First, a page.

The Primordial era<img type="lazy-image" data-runner-src="https://assets.rebelmouse.io/eyJhbGciOiJIUzI1NiIsInR5cCI6IkpXVCJ9.eyJpbWFnZSI6Imh0dHBzOi8vYXNzZXRzLnJibC5tcy8yMjkwMTEyMi9vcmlnaW4uanBnIiwiZXhwaXJlc19hdCI6MTYyNjEzMjY1OX0.PRpvAoa99qwsDNprDme9tBWDim6mS7Mjx6IwF60fSN8/img.jpg?width=980" id="db4eb" class="rm-shortcode" data-rm-shortcode-id="0e568b0cc12ed624bb8d7e5ff45882bd" data-rm-shortcode-name="rebelmouse-image" />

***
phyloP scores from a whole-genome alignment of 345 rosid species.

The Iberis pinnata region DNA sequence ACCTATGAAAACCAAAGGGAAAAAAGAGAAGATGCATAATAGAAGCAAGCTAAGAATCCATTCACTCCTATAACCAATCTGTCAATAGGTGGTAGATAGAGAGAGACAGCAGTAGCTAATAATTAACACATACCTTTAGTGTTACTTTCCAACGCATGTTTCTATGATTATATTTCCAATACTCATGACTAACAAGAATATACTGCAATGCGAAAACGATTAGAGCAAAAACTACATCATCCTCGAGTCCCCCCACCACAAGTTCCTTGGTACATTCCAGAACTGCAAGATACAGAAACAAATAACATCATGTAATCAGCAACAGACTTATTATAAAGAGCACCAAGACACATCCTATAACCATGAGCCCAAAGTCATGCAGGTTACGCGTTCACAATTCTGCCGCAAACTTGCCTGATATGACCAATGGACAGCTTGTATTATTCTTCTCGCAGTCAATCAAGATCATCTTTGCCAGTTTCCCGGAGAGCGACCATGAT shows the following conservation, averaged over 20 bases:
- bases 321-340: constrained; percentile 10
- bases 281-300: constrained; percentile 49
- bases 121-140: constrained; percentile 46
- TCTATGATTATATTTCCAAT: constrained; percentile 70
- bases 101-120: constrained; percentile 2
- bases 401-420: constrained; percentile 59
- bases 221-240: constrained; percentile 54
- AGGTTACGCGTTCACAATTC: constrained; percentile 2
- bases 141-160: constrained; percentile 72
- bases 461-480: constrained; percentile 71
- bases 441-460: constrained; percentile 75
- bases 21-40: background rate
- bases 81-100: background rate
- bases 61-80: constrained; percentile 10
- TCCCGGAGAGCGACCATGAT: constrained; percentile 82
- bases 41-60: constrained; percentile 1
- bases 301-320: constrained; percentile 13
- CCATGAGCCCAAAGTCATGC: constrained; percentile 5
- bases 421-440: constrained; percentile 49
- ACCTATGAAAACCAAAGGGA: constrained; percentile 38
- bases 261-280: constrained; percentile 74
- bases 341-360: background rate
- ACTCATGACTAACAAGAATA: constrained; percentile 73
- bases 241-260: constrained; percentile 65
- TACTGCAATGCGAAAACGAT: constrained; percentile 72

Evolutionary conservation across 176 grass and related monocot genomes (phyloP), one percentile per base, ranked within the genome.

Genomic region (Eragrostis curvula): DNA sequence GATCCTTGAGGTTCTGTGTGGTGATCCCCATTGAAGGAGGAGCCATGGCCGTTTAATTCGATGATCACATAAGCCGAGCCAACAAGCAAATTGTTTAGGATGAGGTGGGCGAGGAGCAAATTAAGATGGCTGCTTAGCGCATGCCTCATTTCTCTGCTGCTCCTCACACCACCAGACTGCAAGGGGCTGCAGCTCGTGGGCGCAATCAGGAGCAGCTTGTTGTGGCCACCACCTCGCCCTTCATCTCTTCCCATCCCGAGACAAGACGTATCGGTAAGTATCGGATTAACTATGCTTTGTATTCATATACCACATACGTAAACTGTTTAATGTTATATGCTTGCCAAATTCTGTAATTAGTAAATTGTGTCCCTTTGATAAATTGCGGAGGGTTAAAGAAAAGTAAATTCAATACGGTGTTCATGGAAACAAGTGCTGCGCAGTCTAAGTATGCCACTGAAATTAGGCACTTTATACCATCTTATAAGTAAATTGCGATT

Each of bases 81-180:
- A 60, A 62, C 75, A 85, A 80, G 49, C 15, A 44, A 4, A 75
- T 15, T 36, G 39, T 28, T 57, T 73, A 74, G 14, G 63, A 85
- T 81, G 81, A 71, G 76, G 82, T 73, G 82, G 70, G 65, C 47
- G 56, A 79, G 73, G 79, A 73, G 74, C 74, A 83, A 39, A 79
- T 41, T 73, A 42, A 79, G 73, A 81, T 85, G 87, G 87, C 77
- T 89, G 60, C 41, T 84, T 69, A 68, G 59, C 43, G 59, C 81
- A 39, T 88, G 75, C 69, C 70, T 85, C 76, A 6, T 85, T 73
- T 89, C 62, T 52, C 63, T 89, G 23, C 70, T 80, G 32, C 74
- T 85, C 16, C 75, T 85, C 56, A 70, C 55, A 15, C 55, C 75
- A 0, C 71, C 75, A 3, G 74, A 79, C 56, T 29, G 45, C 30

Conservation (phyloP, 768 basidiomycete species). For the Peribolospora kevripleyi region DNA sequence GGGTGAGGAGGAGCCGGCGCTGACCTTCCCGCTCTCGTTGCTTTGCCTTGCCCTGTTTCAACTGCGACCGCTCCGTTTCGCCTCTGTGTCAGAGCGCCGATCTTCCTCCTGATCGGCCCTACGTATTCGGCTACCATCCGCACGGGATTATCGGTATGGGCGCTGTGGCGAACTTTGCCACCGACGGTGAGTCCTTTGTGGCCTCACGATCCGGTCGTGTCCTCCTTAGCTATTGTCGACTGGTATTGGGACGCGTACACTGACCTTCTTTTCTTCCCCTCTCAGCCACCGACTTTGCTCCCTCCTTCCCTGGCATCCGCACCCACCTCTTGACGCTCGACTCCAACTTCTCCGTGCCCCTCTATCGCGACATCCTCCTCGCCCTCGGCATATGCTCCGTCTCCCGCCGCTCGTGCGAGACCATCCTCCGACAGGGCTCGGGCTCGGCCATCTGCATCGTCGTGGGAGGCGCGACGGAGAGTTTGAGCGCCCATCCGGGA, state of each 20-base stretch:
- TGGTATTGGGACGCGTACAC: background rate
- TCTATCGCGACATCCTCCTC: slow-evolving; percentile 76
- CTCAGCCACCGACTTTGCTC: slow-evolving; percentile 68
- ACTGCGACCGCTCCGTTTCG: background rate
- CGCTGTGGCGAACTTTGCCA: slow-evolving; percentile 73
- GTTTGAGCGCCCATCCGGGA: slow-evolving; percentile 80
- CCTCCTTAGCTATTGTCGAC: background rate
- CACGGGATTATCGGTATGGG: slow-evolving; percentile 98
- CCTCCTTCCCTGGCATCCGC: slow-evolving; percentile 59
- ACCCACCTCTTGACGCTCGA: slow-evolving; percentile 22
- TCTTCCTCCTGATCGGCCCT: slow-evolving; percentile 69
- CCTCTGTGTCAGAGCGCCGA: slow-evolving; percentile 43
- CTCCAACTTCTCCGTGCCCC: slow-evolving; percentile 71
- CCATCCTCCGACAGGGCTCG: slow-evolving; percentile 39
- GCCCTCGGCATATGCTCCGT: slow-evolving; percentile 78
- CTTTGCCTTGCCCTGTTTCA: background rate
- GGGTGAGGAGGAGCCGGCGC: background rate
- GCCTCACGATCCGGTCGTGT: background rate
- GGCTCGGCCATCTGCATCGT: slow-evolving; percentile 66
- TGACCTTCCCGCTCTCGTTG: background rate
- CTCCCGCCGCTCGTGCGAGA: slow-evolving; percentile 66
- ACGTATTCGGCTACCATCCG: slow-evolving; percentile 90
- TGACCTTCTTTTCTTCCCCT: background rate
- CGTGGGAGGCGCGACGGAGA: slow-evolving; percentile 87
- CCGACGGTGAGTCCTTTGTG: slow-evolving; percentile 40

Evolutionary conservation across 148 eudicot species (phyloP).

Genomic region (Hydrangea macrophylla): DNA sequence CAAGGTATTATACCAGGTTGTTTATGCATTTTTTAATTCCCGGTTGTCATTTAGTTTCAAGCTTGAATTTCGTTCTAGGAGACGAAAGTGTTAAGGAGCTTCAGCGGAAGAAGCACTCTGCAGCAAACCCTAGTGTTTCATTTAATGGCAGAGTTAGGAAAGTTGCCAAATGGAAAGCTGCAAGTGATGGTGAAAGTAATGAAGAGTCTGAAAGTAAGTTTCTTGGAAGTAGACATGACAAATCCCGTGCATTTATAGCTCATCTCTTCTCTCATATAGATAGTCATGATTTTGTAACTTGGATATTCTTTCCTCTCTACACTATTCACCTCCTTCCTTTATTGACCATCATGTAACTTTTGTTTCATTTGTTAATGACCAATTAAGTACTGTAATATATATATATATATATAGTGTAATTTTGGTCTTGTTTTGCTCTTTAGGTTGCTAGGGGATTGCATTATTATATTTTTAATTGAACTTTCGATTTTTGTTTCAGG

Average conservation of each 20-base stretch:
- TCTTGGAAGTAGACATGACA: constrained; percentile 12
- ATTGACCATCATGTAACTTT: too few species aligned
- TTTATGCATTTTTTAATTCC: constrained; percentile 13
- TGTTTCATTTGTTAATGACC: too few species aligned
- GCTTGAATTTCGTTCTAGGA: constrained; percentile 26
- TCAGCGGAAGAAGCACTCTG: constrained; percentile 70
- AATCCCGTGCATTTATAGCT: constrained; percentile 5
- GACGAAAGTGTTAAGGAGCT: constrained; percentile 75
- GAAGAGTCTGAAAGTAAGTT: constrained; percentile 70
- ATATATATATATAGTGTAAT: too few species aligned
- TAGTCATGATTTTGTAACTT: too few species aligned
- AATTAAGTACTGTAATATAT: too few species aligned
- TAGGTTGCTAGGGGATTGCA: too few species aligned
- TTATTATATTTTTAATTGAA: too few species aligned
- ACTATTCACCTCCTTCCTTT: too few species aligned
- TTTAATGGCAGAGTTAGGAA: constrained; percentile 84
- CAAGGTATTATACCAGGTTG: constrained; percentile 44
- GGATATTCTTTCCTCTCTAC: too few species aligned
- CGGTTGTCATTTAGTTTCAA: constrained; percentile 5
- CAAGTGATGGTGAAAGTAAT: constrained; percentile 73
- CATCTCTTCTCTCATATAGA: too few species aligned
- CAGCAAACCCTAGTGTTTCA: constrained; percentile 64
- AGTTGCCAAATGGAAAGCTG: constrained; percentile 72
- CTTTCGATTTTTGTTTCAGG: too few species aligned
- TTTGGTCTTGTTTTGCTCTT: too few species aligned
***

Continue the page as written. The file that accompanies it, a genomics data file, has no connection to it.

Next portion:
Image source: Sagittarius Production/Shutterstock<p> This is where the universe begins, though what came before it and where it came from are certainly still up for discussion. It begins at the Big Bang about 13.8 billion years ago. </p><p> For the first little, and we mean <em>very</em> little, bit of time, spacetime and the laws of physics are thought not yet to have existed. That weird, unknowable interval is the <a href="https://www.universeadventure.org/eras/era1-plankepoch.htm" target="_blank">Planck Epoch</a> that lasted for 10<sup>-44</sup> seconds, or 10 million of a trillion of a trillion of a trillionth of a second. Much of what we currently believe about the Planck Epoch eras is theoretical, based largely on a hybrid of general-relativity and quantum theories called quantum gravity. And it's all subject to revision. </p><p> That having been said, within a second after the Big Bang finished Big Banging, inflation began, a sudden ballooning of the universe into 100 trillion trillion times its original size. </p><p> Within minutes, the plasma began cooling, and subatomic particles began to form and stick together. In the 20 minutes after the Big Bang, atoms started forming in the super-hot, fusion-fired universe. Cooling proceeded apace, leaving us with a universe containing mostly 75% hydrogen and 25% helium, similar to that we see in the Sun today. Electrons gobbled up photons, leaving the universe opaque. </p><p> About 380,000 years after the Big Bang, the universe had cooled enough that the first stable atoms capable of surviving began forming. With electrons thus occupied in atoms, photons were released as the background glow that astronomers detect today as cosmic background radiation. </p><p> Inflation is believed to have happened due to the remarkable overall consistency astronomers measure in cosmic background radiation. Astronomer <a href="https://www.youtube.com/watch?v=IGCVTSQw7WU" target="_blank">Phil Plait</a> suggests that inflation was like pulling on a bedsheet, suddenly pulling the universe's energy smooth. The smaller irregularities that survived eventually enlarged, pooling in denser areas of energy that served as seeds for star formation—their gravity pulled in dark matter and matter that eventually coalesced into the first stars. </p>